off most of the local business due to VHF's greater
coverage in heavily VHF-saturated Kansas City.

Vast efforts and funds were poured into the UHF
station in an attempt to gain a foothold, but within a
month, it was evident that the public wasn't willing to
convert fast enough when it could get the programs of
three networks on VHF (KCTY had DuMont).

KCTY went on the market, first at $750,000, then
$400,000, finally $300,000. There were no takers at
any price -- nobody even willing to name his own

(Empire Coil owner Herbert) Mayer considered going
off the air and salvaging what he could from the sale of
his equipment and property -- which would have been
a better deal financially than the DuMont transaction --
but decided such a move would have a depressing
effect on UHF.

DuMont's ownership of KCTY, however, did not last very long. On February 13, 1954, Television Digest reported:

DuMont this week decided to abandon its UHF
experiment in Kansas City in the interest of "sound
business judgment." The sudden announcement at
week's end told of (DuMont's) decision to close down
KCTY (Channel 25), which it acquired just six weeks
ago from Empire Coil Company for $1 ...

The network said it had studied the situation carefully
and concluded Kansas City viewers were adequately
served by their three VHF outlets. The statement by
Dr. Allen B. DuMont stressed that the problems were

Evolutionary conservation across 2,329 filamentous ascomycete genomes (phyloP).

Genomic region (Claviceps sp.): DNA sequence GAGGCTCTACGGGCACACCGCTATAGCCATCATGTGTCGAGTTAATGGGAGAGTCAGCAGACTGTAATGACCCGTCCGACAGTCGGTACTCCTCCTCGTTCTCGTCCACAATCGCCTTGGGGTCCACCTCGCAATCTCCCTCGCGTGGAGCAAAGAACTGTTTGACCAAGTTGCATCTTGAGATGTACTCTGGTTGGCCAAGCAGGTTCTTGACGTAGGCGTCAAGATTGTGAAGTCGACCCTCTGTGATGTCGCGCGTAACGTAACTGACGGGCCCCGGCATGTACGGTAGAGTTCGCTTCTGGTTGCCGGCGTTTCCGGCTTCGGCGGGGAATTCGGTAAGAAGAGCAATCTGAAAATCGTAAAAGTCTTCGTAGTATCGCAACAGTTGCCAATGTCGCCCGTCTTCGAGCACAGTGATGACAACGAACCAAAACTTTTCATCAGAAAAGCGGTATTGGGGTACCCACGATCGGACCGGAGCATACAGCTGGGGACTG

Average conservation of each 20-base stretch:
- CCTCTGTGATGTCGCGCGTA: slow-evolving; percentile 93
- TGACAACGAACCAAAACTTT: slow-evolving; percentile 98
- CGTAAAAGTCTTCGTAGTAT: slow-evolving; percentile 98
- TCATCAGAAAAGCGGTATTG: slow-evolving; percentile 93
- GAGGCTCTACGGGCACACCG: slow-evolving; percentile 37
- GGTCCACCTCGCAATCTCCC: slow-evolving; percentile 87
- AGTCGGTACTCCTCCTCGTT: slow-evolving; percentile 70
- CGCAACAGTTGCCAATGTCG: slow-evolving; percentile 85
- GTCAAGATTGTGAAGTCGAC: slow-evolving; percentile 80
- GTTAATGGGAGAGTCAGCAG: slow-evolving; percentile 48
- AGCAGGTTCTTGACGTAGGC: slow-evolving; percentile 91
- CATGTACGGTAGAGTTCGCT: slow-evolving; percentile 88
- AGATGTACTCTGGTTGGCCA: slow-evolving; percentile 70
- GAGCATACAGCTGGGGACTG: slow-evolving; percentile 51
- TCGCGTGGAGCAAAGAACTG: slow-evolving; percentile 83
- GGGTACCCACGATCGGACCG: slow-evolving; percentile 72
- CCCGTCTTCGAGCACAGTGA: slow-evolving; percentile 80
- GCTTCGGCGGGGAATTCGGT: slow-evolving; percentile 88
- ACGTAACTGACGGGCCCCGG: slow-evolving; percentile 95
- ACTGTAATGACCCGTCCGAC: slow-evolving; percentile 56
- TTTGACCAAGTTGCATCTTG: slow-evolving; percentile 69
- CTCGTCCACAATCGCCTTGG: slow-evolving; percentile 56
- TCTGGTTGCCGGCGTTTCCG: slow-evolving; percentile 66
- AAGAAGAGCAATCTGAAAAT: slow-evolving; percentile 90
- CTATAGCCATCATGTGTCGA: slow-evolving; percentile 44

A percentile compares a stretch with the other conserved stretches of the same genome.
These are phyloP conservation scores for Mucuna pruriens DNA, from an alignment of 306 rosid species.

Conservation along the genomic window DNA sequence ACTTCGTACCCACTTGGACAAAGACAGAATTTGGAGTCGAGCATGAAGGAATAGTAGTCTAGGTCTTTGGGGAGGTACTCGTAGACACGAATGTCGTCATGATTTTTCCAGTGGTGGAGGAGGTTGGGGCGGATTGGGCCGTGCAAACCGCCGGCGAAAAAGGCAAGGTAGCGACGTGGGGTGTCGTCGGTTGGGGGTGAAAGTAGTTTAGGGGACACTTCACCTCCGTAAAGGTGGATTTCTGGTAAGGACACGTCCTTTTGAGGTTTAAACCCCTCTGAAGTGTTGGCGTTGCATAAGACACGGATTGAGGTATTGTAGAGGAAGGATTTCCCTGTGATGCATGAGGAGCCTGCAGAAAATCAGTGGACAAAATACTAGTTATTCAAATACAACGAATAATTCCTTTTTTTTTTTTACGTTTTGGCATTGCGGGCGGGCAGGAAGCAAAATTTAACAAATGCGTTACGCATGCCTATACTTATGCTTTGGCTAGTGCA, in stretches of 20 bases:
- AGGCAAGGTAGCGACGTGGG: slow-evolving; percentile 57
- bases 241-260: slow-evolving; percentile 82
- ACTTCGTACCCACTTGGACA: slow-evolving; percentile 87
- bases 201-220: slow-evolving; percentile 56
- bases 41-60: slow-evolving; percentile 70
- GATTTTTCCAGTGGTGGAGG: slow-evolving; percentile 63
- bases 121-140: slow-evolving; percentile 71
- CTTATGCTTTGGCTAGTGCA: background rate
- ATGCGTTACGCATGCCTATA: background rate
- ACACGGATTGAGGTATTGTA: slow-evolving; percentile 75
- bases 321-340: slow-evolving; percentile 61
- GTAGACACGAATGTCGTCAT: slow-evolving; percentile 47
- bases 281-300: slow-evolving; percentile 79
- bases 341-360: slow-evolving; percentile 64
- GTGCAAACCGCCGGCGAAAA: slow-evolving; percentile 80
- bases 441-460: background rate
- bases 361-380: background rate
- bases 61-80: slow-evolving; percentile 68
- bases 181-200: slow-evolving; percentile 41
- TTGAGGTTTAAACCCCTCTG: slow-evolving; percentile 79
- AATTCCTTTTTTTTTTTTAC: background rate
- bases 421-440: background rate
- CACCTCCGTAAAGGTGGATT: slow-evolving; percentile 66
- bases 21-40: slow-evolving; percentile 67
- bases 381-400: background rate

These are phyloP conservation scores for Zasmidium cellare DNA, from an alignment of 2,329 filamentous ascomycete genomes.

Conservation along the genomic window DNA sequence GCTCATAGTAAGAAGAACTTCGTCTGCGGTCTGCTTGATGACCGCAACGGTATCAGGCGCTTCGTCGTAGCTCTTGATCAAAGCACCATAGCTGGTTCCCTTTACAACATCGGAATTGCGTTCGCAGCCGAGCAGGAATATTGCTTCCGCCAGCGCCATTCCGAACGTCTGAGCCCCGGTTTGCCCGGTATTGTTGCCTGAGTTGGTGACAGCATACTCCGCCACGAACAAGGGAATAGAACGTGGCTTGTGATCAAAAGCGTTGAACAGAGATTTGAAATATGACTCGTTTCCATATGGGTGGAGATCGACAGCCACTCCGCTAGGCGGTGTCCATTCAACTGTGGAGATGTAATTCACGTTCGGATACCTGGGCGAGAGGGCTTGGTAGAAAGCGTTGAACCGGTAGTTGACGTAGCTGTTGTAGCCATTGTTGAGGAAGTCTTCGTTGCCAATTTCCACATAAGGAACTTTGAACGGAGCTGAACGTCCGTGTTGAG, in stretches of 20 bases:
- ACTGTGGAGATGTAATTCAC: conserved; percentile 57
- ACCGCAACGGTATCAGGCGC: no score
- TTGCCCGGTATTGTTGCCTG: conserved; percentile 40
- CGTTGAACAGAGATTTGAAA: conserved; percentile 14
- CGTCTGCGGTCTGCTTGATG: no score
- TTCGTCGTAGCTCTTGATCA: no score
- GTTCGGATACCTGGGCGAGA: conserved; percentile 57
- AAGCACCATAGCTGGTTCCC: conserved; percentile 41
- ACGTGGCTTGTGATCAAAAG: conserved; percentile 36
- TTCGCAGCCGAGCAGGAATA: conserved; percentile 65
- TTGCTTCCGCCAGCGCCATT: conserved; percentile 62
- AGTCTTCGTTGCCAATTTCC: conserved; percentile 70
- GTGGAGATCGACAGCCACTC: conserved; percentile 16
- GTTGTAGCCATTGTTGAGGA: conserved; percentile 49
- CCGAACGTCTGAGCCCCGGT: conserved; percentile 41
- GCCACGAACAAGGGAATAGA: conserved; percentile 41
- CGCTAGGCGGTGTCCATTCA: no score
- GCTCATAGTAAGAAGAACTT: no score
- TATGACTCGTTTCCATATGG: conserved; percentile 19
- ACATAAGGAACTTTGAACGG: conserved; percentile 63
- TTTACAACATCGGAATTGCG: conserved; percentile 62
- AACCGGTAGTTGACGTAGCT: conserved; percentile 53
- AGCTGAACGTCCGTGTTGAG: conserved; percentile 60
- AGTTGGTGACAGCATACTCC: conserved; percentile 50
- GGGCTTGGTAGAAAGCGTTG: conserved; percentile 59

"peculiar to Kansas City and not necessarily fundamental
limitations of UHF broadcasting in general."

KCTY will turn off (the power) February 28th to
become the third UHF station to go off the air --
out of a total of 130 UHF starters. The other two
were Roanoke's WROV-TV and Buffalo's WBES-TV.

Former DuMont managing director Ted Bergmann summed up the company's experience with KCTY in Jeff Kisseloff's The Box:

It had no audience...It cost us a quarter of a million
(dollars) to shut it down. It proved that UHF could
not compete with VHF.

There would be many more UHF failures in the next few years to prove Bergmann right -- and DuMont would be involved with many of them. In a 1954 trade publication, DuMont touted WGLV-TV, channel 57, in Easton, Pennsylvania (a suburb of Allentown) as a high-power UHF installation which was "100% DuMont equipped." This was, asserted DuMont, the future of UHF television. Nevertheless, WGLV faltered when the three Philadelphia VHF stations were permitted to build new, tall transmitting facilities at Roxborough, providing primary coverage of Allentown. WGLV and two other UHF stations in the market, as well as UHF stations in adjacent markets like Atlantic City and Wilmington, Delaware, quickly folded.